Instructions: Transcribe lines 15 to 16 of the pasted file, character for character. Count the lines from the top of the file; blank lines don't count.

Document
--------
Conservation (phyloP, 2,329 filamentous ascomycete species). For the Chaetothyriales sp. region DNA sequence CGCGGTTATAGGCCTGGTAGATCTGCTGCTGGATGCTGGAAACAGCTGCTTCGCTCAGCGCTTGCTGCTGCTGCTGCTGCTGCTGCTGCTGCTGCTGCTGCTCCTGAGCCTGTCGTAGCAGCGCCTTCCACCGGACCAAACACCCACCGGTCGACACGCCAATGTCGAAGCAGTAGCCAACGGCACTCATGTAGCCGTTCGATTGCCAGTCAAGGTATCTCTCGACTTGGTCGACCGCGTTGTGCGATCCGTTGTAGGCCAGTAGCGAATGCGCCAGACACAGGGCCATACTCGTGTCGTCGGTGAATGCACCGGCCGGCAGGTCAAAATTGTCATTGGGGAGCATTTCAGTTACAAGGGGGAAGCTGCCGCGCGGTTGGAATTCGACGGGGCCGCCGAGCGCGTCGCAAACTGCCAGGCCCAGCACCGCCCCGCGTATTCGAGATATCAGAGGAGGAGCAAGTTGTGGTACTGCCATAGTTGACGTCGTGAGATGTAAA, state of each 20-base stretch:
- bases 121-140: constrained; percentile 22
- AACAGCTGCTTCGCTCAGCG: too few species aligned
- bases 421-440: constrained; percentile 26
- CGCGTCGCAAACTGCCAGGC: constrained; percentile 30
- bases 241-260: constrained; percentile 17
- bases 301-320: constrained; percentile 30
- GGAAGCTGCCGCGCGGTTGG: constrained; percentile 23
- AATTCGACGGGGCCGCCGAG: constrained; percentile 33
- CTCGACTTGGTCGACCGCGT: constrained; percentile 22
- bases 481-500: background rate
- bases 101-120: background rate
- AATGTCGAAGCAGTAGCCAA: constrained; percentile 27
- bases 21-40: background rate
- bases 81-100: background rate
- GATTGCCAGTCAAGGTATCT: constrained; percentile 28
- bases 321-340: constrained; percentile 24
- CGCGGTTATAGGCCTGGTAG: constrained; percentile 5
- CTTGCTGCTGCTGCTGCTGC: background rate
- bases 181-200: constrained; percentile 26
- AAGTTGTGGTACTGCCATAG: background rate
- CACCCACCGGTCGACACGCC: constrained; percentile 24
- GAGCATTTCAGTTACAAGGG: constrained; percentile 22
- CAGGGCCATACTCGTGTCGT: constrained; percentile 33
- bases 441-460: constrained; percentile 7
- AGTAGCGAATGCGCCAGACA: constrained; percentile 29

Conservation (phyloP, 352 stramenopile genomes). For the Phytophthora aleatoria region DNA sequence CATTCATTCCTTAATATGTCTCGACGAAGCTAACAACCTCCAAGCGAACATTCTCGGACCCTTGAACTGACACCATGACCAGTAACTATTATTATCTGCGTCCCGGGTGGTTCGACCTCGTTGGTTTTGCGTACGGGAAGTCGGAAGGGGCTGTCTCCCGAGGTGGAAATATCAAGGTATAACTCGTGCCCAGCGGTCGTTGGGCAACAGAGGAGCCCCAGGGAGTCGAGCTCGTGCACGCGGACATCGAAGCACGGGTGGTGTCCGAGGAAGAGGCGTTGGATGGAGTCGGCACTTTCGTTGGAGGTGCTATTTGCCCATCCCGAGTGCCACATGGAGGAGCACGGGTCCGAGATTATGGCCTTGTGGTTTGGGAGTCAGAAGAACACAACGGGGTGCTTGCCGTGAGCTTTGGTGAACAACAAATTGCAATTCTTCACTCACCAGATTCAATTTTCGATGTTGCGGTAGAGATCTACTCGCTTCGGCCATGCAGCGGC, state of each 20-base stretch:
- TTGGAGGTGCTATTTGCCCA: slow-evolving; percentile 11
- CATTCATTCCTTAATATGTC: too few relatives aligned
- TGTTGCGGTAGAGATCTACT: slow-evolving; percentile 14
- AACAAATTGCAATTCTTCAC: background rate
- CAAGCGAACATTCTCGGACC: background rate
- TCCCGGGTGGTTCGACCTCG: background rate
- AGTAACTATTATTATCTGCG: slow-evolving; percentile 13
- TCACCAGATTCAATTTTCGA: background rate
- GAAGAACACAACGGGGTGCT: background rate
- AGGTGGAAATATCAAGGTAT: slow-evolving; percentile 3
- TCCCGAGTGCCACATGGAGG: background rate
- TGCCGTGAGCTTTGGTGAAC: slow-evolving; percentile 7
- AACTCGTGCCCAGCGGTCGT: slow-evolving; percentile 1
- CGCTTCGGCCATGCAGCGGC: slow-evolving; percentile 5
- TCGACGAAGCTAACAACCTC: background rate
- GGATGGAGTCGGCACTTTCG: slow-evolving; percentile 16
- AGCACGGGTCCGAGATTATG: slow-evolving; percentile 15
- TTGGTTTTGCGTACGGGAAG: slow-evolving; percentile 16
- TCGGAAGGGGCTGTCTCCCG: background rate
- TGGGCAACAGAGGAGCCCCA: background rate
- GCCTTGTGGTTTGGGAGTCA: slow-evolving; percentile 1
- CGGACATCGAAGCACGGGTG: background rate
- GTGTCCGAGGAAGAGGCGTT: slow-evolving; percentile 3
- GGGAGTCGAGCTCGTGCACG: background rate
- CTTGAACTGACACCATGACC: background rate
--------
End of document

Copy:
- bases 81-100: background rate
- GATTGCCAGTCAAGGTATCT: constrained; percentile 28